The future plan of the company is to establish a crore rupee firm which would work for the development of farmers, weavers and other deprived sections of the society. The employment opportunities which would be generated by the firm’s establishment are a bonus.

 

Lord Buddha once opined “Nibbana (nirvana) cannot be had on empty stomach.” These meaningful words instigate us to serve the society. These words are even more meaningful to the young, talented entrepreneurs who can take a step. Dr Chandra’s glaring example rightly proves that profit in one’s entrepreneurship venture combined with elements of humanity is not utopian. Every kind step taken by the entrepreneurs will take the humanity a step nearer to the good and the beautiful.

Authors:

Apurva Maheshwari & Nishant Kumar
Patna Women’s College & BPUT, Orissa
About Apurva : Apurva has done her schooling from Krishna Niketan,Patna.She completed her HSE from Patna Central School,Patna.She is currently pusuing her graduation in Political Science honors Part II from Patna Womens College. Her favorite pastime are sketching, painting, & listening music.

About Nishant: Nishant has done his schooling from Carmel Convent School, Giridih. He completed his HSE from Vikas Vidyalaya, ranchi. He went on to complete his engineering from BPUT, Orissa. He is now working as an Asst. systems Engineer for the TCS firm. His favorite pastime are writing stories and short articles, listening and playing music, and coding.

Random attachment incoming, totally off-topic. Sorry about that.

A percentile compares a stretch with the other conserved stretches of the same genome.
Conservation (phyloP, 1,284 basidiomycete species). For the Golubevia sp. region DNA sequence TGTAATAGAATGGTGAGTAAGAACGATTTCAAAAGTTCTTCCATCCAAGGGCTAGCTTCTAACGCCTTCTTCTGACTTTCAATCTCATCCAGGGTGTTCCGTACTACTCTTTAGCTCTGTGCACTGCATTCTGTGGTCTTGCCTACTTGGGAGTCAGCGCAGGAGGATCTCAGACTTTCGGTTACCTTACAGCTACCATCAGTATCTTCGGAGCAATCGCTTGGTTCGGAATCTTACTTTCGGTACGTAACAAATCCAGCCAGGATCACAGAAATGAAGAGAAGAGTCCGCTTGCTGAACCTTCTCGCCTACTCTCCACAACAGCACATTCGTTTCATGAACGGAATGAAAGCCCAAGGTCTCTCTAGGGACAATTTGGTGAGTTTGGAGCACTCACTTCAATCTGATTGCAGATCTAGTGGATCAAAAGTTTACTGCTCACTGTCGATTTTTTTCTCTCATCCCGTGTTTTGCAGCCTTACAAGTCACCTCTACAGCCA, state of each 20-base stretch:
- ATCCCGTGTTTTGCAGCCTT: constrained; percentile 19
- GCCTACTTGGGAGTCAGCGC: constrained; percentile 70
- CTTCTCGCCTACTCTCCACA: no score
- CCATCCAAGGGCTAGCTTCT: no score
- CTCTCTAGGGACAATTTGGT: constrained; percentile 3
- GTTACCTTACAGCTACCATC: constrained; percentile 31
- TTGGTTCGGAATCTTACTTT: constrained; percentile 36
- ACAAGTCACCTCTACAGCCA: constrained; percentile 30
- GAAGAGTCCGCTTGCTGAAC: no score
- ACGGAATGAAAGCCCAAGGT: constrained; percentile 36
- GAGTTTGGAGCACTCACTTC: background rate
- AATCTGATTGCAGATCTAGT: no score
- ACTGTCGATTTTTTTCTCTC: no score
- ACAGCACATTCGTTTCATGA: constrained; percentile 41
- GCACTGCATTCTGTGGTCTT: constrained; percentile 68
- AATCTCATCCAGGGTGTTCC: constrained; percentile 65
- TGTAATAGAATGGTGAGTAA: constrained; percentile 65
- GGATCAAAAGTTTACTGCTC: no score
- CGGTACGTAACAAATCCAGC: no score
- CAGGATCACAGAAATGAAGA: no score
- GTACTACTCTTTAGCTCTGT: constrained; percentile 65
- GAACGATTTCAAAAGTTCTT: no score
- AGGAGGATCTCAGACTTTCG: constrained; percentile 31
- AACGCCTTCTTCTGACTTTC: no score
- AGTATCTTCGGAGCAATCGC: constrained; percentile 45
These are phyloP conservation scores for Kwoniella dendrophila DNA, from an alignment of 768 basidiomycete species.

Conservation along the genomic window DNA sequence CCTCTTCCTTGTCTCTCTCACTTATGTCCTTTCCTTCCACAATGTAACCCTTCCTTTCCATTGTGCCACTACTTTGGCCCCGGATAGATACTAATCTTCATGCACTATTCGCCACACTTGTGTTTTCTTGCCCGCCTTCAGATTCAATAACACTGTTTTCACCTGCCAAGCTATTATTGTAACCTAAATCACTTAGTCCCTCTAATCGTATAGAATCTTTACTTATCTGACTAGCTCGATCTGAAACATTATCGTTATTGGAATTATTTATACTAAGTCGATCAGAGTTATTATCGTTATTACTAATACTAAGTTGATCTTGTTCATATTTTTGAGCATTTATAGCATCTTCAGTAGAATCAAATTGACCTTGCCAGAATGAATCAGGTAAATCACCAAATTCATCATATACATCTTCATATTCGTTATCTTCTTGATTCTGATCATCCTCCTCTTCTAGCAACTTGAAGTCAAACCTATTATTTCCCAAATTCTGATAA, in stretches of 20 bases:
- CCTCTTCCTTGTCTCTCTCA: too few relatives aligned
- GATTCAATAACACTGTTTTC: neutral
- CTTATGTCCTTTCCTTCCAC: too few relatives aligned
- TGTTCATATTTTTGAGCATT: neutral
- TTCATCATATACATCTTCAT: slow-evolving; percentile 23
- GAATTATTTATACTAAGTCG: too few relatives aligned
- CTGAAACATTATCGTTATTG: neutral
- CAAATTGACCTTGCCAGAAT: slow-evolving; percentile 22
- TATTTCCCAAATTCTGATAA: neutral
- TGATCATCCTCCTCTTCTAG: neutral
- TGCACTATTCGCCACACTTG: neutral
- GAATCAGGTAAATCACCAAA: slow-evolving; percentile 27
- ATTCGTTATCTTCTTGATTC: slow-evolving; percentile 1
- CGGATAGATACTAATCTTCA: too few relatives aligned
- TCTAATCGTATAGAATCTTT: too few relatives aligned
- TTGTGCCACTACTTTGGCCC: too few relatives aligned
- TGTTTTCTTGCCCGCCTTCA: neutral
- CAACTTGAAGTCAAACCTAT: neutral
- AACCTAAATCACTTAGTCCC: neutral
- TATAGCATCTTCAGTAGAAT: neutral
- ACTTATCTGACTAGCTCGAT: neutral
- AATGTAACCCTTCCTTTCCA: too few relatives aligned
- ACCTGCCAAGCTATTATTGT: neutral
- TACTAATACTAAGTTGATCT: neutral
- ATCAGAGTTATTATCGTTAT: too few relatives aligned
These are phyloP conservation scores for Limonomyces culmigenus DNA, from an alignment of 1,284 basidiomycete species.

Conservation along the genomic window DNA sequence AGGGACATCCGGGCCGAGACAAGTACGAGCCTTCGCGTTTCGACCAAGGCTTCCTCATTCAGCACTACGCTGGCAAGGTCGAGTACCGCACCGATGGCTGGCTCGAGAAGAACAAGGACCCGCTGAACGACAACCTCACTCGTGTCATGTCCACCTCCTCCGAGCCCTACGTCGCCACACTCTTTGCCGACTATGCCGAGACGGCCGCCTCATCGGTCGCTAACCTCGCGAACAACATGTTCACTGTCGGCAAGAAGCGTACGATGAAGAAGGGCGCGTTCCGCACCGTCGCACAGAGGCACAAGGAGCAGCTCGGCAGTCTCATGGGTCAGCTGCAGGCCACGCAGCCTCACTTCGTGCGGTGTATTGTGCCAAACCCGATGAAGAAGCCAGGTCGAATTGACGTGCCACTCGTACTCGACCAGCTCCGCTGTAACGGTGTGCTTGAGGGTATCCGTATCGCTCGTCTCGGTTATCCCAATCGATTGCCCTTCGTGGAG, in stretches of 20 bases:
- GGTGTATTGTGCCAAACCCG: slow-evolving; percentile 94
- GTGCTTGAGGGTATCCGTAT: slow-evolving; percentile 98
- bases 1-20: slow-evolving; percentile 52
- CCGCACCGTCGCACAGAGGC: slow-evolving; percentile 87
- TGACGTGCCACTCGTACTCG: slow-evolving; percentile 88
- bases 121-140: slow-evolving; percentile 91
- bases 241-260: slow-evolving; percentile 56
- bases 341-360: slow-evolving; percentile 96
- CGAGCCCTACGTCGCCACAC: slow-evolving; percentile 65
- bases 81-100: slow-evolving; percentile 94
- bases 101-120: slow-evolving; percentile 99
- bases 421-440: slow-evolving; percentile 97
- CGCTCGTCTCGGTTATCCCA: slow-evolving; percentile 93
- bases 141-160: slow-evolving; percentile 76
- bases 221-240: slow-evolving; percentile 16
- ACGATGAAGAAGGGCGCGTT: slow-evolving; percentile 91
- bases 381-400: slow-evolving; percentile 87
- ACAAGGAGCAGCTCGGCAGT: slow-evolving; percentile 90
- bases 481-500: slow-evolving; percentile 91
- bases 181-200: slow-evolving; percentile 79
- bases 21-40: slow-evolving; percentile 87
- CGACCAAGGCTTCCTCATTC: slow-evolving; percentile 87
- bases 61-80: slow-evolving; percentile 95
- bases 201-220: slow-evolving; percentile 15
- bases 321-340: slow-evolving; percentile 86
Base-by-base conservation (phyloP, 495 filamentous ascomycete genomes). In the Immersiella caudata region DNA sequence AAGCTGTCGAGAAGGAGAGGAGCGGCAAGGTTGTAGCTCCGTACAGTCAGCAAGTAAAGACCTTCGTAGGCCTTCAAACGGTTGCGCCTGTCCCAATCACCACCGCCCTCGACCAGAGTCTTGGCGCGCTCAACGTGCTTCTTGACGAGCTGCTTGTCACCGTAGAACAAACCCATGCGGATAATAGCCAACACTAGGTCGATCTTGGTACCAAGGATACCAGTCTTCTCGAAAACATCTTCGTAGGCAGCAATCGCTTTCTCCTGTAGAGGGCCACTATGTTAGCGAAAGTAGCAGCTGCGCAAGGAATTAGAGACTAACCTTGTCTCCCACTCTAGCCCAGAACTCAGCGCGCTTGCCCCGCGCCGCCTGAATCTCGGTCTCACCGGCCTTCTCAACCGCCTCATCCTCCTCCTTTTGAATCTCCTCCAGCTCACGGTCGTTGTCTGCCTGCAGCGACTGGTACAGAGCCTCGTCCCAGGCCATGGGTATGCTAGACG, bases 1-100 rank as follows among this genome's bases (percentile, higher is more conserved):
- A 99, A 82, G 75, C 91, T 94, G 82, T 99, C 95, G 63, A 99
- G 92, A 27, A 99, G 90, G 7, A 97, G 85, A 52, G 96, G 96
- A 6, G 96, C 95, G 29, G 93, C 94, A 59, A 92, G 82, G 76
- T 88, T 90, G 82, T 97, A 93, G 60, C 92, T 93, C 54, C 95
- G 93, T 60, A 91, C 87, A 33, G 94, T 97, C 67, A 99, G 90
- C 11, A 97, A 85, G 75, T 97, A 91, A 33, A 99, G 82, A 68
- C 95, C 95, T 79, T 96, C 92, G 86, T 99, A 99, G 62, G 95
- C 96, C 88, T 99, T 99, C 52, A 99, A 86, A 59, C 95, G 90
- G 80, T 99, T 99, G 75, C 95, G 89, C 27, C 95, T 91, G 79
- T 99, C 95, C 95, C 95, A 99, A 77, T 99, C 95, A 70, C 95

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14 Comments

  1. kriti says:

    its a nice article ………..well illustrated and written

  2. shikha s sinha says:

    well written…!!!

  3. shikha sinha says:

    Nice article.

  4. Prasad says:

    Good article well written …  good job, congo Nish n Apurva..

  5. Gr8 and nice article and best wishes both for you.

  6. Vikash Nandan says:

    Gr8 and nice article .

  7. sundaram says:

    excellent

  8. jyoti says:

    nice article yaar…………. i enjoyed to read it, good jod………….and wish u to win the compittion.

  9. rashmi says:

    nice article

  10. manjari says:

    This ones is a very nice article written by both of you, well versed and highly appreciating. I loved it.

  11. munni handari says:

    bahut accha hai……..padha kr accha laga……nice written………described……..gooooooooooooooooooooooooooooooooodddddddddddd…………..ab jada kya likhu……..samjh me nhi aa rha…………

  12. priyanka kumari says:

    nice article ..well written, congrats u both for ur writting…..bt that part of buddha was varry good……for mentioning that 1 thanx…..in all this one is tooooooo gooooooooooooodddddddddddddd………..

  13. neha says:

    nice article…….love to read dis and verry well described……thnx 2 neha 2 informing…….and apurva vrry well done…….and congo 2 both of you for ur writing and selection u will win <3

  14. Abhishek Sinha says:

    An excellent read – an illustrious example of social entrepreneurship. This is an example of perfect blend of profitability and serving society; and above it, it is so well written. Micro-finance is really important in Asian countries where financial inclusion has failed so badly at the bottom of our pyramid.7